What is PRK?
Photorefractive keratectomy (PRK) uses an excimer laser to carefully treat the cornea. Unlike LASIK, no flap is created in the cornea during this procedure. This method preserves the strength of the cornea to a greater extent. The PRK method may allow your surgeon to treat greater degrees of nearsightedness, as well as farsightedness and astigmatism.
Before LASIK was available, PRK was the most commonly performed refractive surgery procedure. LASIK brought about several advantages over PRK, including less discomfort and faster results, but PRK is still preferred for patients with large pupils or thin corneas. The PRK procedure takes less than a minute to complete, and is performed with only anesthetic eye drops. Visual recovery following PRK usually takes up to 5-7 days.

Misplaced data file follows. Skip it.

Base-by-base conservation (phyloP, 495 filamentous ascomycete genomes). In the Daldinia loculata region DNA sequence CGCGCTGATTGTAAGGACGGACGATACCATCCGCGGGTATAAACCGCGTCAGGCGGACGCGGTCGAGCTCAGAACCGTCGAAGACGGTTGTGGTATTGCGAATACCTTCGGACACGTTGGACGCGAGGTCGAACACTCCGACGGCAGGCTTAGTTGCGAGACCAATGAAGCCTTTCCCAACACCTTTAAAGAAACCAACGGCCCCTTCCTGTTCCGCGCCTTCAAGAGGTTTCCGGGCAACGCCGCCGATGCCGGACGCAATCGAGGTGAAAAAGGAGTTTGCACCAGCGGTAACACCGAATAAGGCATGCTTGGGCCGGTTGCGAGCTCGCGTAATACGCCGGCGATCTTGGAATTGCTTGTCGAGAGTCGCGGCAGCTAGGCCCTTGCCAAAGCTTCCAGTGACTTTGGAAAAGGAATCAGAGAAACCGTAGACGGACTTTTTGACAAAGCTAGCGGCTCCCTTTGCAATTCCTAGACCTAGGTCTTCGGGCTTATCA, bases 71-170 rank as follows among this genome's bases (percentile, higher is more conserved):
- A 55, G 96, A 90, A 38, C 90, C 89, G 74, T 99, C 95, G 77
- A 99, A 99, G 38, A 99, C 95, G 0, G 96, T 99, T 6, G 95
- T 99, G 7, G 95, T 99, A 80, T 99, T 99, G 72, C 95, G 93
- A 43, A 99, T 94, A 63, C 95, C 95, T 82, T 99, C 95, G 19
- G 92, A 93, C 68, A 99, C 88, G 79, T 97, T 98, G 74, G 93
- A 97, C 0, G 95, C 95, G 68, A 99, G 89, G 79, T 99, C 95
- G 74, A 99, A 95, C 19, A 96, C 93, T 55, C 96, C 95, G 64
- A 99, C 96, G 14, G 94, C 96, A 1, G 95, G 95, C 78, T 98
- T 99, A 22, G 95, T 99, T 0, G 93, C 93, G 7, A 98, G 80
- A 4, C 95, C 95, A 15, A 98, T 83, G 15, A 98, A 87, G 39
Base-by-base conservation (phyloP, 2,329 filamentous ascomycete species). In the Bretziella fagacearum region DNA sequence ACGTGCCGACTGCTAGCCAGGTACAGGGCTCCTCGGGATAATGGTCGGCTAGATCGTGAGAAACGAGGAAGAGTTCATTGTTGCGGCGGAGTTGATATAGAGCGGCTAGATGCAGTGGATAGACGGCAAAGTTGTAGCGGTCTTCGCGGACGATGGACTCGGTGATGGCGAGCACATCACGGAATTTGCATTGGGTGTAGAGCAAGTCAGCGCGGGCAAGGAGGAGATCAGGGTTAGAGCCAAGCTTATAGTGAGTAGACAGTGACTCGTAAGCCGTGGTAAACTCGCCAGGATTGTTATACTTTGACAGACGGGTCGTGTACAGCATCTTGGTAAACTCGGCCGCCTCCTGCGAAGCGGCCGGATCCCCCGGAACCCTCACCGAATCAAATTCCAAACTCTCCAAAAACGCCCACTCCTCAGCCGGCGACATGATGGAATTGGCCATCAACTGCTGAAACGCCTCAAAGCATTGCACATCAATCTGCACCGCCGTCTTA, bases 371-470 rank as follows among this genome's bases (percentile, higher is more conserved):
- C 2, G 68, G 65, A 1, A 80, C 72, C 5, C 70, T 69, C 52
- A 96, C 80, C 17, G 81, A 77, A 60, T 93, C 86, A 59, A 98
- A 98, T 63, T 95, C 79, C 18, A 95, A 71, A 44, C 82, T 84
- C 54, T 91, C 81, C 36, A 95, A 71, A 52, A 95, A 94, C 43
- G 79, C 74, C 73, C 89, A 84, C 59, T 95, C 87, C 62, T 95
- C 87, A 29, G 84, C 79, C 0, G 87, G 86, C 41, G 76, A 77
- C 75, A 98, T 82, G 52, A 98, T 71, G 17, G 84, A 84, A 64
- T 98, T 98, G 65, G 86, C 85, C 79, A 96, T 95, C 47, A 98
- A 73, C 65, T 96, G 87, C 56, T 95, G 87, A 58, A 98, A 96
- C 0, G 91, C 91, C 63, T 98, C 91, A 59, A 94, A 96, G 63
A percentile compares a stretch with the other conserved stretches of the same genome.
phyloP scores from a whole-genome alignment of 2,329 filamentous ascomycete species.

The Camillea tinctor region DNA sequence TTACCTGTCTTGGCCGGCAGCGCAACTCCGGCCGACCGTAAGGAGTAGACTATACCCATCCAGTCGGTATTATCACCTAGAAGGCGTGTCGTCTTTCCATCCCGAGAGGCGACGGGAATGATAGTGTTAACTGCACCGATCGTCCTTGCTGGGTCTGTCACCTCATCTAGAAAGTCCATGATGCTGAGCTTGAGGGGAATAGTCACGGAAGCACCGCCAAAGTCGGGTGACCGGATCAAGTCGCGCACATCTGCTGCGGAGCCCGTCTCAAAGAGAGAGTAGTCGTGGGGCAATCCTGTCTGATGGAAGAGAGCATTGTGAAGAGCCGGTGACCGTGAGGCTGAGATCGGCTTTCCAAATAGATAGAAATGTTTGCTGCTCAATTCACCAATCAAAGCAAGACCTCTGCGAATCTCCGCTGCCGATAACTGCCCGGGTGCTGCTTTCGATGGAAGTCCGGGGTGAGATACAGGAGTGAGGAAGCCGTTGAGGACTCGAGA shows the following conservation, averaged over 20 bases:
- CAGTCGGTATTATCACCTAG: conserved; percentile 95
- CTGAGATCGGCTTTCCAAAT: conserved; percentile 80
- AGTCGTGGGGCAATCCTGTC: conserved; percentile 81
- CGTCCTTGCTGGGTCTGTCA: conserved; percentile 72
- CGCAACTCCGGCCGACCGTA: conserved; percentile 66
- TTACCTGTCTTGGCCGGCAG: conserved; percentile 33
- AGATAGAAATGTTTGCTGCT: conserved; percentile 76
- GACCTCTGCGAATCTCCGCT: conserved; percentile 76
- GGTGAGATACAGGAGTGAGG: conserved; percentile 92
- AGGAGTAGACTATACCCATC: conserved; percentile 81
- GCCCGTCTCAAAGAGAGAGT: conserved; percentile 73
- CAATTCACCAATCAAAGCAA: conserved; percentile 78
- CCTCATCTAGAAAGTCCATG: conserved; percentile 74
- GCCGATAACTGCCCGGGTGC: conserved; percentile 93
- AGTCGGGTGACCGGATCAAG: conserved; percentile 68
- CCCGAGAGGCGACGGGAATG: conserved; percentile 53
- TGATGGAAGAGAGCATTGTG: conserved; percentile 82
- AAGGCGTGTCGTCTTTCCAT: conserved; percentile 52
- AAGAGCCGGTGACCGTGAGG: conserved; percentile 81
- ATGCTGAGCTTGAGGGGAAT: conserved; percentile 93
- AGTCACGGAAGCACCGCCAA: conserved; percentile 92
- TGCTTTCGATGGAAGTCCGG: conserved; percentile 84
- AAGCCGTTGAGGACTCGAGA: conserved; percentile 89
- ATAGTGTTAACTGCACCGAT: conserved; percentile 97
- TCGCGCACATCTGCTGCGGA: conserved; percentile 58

How is PRK Surgery performed?
Unlike LASIK, PRK does not require a flap. Instead, your surgeon will remove a central area of corneal epithelium either with an alcohol buffer solution, surgical instrument, or laser. Once the stroma or the middle layer of the cornea is exposed, the excimer laser reshapes the cornea. A “bandage” soft contact lens is placed on your cornea after the procedure to help protect your eye while new epithelial cells grow back.